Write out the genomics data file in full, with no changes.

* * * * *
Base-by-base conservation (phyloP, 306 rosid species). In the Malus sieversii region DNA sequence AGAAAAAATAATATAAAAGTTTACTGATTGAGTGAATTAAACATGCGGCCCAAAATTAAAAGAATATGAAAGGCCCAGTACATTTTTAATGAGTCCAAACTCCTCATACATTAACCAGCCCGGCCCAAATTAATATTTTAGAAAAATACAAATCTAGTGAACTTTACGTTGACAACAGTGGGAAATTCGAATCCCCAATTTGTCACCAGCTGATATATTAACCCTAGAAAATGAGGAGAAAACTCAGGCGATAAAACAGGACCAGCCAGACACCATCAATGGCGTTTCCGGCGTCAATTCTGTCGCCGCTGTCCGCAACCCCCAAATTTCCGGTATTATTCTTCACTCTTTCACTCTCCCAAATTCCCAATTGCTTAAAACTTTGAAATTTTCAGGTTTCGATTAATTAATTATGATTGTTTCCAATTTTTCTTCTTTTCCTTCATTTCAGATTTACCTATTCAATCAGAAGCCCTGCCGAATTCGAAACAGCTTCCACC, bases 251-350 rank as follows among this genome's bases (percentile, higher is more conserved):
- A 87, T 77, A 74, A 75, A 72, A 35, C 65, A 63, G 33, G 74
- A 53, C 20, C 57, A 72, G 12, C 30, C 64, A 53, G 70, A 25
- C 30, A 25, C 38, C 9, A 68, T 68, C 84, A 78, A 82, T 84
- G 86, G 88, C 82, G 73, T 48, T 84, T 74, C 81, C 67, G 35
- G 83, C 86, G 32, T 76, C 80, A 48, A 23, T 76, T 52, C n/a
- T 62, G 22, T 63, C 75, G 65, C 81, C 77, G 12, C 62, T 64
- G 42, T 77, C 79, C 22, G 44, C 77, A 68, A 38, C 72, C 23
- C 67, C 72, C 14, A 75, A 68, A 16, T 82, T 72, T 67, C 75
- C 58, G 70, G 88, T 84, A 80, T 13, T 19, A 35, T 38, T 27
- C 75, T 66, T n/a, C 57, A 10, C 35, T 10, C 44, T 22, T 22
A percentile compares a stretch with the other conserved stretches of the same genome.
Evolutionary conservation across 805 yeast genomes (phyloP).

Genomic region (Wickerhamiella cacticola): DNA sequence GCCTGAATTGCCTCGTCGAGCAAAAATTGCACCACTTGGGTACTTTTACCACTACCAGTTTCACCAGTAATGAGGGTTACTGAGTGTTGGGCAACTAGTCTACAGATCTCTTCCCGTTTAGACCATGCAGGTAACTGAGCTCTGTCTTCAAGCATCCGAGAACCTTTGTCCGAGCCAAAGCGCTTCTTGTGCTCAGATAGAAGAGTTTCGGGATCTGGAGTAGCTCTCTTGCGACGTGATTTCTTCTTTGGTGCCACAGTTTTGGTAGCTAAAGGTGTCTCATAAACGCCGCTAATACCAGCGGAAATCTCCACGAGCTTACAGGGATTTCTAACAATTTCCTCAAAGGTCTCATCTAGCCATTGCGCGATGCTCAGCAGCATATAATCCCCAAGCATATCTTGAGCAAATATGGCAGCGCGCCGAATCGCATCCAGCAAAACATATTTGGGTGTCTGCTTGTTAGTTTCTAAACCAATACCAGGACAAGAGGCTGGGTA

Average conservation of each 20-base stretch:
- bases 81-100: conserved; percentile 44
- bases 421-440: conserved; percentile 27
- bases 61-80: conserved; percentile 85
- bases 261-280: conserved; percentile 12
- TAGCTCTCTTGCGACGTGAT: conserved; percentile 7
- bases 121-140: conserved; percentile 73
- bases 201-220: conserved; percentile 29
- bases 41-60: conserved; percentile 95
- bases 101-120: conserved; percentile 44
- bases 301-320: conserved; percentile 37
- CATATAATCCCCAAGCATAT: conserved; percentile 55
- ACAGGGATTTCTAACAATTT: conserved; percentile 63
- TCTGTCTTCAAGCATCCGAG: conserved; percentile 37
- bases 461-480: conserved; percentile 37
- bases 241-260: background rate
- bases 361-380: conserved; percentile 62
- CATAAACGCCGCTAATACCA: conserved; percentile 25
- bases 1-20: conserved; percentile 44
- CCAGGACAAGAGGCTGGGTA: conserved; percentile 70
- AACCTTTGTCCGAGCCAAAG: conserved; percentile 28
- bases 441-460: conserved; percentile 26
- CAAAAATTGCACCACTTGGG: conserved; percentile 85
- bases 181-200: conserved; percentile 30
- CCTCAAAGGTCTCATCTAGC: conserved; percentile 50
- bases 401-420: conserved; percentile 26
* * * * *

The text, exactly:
Base-by-base conservation (phyloP, 306 rosid species). In the Malus sieversii region DNA sequence AGAAAAAATAATATAAAAGTTTACTGATTGAGTGAATTAAACATGCGGCCCAAAATTAAAAGAATATGAAAGGCCCAGTACATTTTTAATGAGTCCAAACTCCTCATACATTAACCAGCCCGGCCCAAATTAATATTTTAGAAAAATACAAATCTAGTGAACTTTACGTTGACAACAGTGGGAAATTCGAATCCCCAATTTGTCACCAGCTGATATATTAACCCTAGAAAATGAGGAGAAAACTCAGGCGATAAAACAGGACCAGCCAGACACCATCAATGGCGTTTCCGGCGTCAATTCTGTCGCCGCTGTCCGCAACCCCCAAATTTCCGGTATTATTCTTCACTCTTTCACTCTCCCAAATTCCCAATTGCTTAAAACTTTGAAATTTTCAGGTTTCGATTAATTAATTATGATTGTTTCCAATTTTTCTTCTTTTCCTTCATTTCAGATTTACCTATTCAATCAGAAGCCCTGCCGAATTCGAAACAGCTTCCACC, bases 251-350 rank as follows among this genome's bases (percentile, higher is more conserved):
- A 87, T 77, A 74, A 75, A 72, A 35, C 65, A 63, G 33, G 74
- A 53, C 20, C 57, A 72, G 12, C 30, C 64, A 53, G 70, A 25
- C 30, A 25, C 38, C 9, A 68, T 68, C 84, A 78, A 82, T 84
- G 86, G 88, C 82, G 73, T 48, T 84, T 74, C 81, C 67, G 35
- G 83, C 86, G 32, T 76, C 80, A 48, A 23, T 76, T 52, C n/a
- T 62, G 22, T 63, C 75, G 65, C 81, C 77, G 12, C 62, T 64
- G 42, T 77, C 79, C 22, G 44, C 77, A 68, A 38, C 72, C 23
- C 67, C 72, C 14, A 75, A 68, A 16, T 82, T 72, T 67, C 75
- C 58, G 70, G 88, T 84, A 80, T 13, T 19, A 35, T 38, T 27
- C 75, T 66, T n/a, C 57, A 10, C 35, T 10, C 44, T 22, T 22
A percentile compares a stretch with the other conserved stretches of the same genome.
Evolutionary conservation across 805 yeast genomes (phyloP).

Genomic region (Wickerhamiella cacticola): DNA sequence GCCTGAATTGCCTCGTCGAGCAAAAATTGCACCACTTGGGTACTTTTACCACTACCAGTTTCACCAGTAATGAGGGTTACTGAGTGTTGGGCAACTAGTCTACAGATCTCTTCCCGTTTAGACCATGCAGGTAACTGAGCTCTGTCTTCAAGCATCCGAGAACCTTTGTCCGAGCCAAAGCGCTTCTTGTGCTCAGATAGAAGAGTTTCGGGATCTGGAGTAGCTCTCTTGCGACGTGATTTCTTCTTTGGTGCCACAGTTTTGGTAGCTAAAGGTGTCTCATAAACGCCGCTAATACCAGCGGAAATCTCCACGAGCTTACAGGGATTTCTAACAATTTCCTCAAAGGTCTCATCTAGCCATTGCGCGATGCTCAGCAGCATATAATCCCCAAGCATATCTTGAGCAAATATGGCAGCGCGCCGAATCGCATCCAGCAAAACATATTTGGGTGTCTGCTTGTTAGTTTCTAAACCAATACCAGGACAAGAGGCTGGGTA

Average conservation of each 20-base stretch:
- bases 81-100: conserved; percentile 44
- bases 421-440: conserved; percentile 27
- bases 61-80: conserved; percentile 85
- bases 261-280: conserved; percentile 12
- TAGCTCTCTTGCGACGTGAT: conserved; percentile 7
- bases 121-140: conserved; percentile 73
- bases 201-220: conserved; percentile 29
- bases 41-60: conserved; percentile 95
- bases 101-120: conserved; percentile 44
- bases 301-320: conserved; percentile 37
- CATATAATCCCCAAGCATAT: conserved; percentile 55
- ACAGGGATTTCTAACAATTT: conserved; percentile 63
- TCTGTCTTCAAGCATCCGAG: conserved; percentile 37
- bases 461-480: conserved; percentile 37
- bases 241-260: background rate
- bases 361-380: conserved; percentile 62
- CATAAACGCCGCTAATACCA: conserved; percentile 25
- bases 1-20: conserved; percentile 44
- CCAGGACAAGAGGCTGGGTA: conserved; percentile 70
- AACCTTTGTCCGAGCCAAAG: conserved; percentile 28
- bases 441-460: conserved; percentile 26
- CAAAAATTGCACCACTTGGG: conserved; percentile 85
- bases 181-200: conserved; percentile 30
- CCTCAAAGGTCTCATCTAGC: conserved; percentile 50
- bases 401-420: conserved; percentile 26